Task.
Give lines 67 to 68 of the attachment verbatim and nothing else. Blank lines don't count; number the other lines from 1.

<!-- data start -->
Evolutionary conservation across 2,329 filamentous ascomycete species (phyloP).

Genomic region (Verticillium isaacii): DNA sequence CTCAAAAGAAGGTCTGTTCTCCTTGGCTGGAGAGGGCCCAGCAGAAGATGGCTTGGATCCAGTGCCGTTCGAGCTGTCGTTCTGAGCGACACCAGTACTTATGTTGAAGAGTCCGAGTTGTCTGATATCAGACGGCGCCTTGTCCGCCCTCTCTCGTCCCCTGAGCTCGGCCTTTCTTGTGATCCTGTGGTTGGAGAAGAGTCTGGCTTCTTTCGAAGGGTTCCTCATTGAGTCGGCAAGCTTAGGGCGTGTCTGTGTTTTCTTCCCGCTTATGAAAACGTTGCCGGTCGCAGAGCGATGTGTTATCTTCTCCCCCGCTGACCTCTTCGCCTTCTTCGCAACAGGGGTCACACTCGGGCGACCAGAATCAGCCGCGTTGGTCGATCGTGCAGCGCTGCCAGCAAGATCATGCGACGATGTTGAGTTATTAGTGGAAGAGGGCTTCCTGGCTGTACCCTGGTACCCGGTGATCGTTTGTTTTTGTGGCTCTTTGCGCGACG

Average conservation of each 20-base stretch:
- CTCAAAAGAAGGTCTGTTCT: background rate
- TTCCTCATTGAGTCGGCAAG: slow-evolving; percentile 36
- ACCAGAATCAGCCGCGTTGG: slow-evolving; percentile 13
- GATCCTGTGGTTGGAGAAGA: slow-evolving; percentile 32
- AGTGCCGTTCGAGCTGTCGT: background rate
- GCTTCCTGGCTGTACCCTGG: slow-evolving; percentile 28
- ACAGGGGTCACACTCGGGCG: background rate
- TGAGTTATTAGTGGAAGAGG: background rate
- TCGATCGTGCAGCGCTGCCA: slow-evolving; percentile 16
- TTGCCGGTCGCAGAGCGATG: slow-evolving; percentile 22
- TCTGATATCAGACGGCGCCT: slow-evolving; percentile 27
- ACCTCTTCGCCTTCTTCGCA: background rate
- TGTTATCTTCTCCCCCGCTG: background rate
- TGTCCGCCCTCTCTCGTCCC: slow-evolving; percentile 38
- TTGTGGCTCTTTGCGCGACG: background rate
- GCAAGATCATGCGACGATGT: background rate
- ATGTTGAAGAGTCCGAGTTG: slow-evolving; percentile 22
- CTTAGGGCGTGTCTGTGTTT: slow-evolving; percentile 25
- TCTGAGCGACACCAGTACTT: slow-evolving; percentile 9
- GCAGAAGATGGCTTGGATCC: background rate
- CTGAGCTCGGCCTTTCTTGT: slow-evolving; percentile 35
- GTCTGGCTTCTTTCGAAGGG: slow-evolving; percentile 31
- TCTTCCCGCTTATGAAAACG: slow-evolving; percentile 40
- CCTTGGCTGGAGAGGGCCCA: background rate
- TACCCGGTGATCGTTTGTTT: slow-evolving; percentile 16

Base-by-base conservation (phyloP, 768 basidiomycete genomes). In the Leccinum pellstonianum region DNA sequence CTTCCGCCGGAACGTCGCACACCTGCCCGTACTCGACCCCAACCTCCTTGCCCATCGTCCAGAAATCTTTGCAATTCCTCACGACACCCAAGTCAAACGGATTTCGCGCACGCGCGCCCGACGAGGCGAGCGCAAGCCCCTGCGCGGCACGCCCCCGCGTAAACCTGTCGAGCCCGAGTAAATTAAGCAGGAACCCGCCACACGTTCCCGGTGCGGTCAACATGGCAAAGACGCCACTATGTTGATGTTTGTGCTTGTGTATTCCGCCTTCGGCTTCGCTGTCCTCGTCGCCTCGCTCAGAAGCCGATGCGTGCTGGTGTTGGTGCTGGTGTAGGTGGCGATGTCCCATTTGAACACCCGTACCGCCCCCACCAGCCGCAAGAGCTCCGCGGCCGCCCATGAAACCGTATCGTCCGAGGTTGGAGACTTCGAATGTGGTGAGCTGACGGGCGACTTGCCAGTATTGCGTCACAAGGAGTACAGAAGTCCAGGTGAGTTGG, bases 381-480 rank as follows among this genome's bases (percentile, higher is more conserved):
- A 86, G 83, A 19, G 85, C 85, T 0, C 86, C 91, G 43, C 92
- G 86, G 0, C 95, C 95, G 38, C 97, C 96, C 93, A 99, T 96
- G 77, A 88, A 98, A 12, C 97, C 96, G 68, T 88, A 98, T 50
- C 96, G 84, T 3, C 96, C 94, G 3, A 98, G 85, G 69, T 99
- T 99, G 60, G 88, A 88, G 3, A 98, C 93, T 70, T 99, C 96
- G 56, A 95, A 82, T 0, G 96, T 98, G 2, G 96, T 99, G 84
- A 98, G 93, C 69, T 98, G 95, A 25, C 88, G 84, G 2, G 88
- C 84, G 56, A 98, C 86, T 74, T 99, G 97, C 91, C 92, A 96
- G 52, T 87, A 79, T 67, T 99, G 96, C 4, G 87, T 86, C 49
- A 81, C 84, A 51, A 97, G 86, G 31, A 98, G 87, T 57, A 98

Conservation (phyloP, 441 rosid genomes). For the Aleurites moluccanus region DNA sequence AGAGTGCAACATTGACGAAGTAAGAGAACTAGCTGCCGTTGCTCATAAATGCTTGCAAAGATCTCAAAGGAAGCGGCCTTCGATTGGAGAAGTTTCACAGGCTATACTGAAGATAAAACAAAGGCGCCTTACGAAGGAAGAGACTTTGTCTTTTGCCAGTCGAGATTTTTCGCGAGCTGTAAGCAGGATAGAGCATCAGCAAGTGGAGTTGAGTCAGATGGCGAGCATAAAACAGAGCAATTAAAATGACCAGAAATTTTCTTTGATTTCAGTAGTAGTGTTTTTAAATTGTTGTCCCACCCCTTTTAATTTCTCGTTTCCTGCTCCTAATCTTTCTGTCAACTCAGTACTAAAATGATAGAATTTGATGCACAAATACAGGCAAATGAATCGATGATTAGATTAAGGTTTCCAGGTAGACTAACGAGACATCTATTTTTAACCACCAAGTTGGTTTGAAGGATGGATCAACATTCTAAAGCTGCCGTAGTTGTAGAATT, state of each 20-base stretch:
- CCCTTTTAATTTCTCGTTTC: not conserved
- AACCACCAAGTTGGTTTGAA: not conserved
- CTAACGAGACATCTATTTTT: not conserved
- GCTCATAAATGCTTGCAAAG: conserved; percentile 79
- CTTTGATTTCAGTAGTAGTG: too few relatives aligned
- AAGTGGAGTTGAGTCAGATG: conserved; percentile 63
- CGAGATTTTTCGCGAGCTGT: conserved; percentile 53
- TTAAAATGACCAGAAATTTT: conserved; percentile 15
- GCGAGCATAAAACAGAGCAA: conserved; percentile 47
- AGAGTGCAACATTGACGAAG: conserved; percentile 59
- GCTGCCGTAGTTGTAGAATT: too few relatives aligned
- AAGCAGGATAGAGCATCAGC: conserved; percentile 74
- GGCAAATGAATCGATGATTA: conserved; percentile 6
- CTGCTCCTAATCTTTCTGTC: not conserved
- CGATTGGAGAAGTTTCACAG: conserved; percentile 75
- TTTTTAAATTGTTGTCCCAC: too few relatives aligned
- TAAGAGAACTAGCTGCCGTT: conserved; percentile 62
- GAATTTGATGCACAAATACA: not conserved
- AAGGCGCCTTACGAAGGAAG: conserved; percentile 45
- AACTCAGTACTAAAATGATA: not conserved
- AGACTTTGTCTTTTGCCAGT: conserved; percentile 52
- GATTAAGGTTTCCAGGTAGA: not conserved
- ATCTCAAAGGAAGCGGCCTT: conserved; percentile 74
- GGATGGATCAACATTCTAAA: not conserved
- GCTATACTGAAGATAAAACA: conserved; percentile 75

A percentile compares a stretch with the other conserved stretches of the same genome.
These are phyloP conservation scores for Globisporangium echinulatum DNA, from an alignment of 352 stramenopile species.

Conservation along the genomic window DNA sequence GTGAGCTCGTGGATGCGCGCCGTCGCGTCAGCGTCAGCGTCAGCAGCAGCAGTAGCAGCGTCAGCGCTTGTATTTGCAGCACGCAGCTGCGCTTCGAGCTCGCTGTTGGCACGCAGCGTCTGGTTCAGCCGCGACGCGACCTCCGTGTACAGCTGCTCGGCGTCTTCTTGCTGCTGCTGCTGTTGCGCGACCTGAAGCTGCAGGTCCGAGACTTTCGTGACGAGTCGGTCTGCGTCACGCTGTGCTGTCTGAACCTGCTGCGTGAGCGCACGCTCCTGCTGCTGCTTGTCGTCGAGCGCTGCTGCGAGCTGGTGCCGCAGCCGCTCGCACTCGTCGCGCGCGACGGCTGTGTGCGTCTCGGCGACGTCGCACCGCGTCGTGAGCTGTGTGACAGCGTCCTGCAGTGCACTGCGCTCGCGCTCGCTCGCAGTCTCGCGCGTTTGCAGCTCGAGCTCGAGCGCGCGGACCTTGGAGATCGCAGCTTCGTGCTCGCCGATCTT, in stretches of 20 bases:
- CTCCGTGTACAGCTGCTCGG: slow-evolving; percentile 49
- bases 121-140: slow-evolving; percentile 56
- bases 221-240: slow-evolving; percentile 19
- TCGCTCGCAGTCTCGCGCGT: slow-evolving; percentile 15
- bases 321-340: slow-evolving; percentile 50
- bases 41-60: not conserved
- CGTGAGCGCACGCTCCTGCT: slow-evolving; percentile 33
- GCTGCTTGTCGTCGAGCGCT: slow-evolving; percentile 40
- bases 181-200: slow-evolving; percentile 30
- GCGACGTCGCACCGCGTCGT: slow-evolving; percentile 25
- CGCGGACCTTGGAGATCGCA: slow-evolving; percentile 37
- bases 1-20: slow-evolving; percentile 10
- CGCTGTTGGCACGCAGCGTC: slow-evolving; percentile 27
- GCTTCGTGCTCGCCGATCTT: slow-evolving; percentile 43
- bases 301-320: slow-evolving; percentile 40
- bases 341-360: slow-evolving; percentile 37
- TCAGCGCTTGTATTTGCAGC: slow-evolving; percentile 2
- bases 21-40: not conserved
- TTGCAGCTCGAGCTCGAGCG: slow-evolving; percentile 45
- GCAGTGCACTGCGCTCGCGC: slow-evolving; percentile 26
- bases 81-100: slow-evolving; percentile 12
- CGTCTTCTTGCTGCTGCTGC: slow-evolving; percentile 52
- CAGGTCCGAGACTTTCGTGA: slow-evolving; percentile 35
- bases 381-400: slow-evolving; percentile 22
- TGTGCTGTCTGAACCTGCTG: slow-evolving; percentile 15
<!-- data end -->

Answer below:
These are phyloP conservation scores for Globisporangium echinulatum DNA, from an alignment of 352 stramenopile species.

Conservation along the genomic window DNA sequence GTGAGCTCGTGGATGCGCGCCGTCGCGTCAGCGTCAGCGTCAGCAGCAGCAGTAGCAGCGTCAGCGCTTGTATTTGCAGCACGCAGCTGCGCTTCGAGCTCGCTGTTGGCACGCAGCGTCTGGTTCAGCCGCGACGCGACCTCCGTGTACAGCTGCTCGGCGTCTTCTTGCTGCTGCTGCTGTTGCGCGACCTGAAGCTGCAGGTCCGAGACTTTCGTGACGAGTCGGTCTGCGTCACGCTGTGCTGTCTGAACCTGCTGCGTGAGCGCACGCTCCTGCTGCTGCTTGTCGTCGAGCGCTGCTGCGAGCTGGTGCCGCAGCCGCTCGCACTCGTCGCGCGCGACGGCTGTGTGCGTCTCGGCGACGTCGCACCGCGTCGTGAGCTGTGTGACAGCGTCCTGCAGTGCACTGCGCTCGCGCTCGCTCGCAGTCTCGCGCGTTTGCAGCTCGAGCTCGAGCGCGCGGACCTTGGAGATCGCAGCTTCGTGCTCGCCGATCTT, in stretches of 20 bases: